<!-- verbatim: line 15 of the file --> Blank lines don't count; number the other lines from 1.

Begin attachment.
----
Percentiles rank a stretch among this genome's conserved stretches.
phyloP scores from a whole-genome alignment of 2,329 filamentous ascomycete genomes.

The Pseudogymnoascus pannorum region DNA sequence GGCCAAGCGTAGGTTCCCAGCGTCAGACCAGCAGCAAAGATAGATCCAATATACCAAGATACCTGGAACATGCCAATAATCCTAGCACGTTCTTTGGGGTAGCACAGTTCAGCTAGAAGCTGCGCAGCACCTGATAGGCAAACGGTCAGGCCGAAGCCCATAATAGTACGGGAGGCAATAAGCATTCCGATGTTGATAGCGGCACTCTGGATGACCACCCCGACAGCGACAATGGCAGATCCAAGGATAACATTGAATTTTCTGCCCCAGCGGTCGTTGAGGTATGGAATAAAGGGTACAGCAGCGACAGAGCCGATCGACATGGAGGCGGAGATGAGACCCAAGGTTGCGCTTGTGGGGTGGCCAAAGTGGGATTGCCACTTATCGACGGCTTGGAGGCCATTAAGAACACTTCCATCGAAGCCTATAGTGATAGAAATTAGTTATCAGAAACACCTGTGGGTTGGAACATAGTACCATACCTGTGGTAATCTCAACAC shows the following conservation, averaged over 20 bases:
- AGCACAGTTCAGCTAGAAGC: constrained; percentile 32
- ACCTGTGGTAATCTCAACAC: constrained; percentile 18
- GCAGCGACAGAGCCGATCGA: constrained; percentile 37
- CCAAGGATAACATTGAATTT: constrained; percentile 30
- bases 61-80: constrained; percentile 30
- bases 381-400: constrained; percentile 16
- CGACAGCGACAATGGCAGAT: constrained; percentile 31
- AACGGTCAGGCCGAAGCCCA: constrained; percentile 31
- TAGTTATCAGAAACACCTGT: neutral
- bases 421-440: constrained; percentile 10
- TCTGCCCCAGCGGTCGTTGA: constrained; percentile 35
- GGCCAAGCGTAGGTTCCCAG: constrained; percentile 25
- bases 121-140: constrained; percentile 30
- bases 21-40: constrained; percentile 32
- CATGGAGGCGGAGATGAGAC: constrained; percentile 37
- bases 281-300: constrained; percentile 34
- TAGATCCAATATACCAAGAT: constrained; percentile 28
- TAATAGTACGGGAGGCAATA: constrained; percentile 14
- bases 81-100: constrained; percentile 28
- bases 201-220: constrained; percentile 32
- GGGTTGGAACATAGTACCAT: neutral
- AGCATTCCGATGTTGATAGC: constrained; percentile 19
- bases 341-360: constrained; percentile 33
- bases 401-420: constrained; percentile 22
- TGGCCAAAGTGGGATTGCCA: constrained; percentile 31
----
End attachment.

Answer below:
- GGCCAAGCGTAGGTTCCCAG: constrained; percentile 25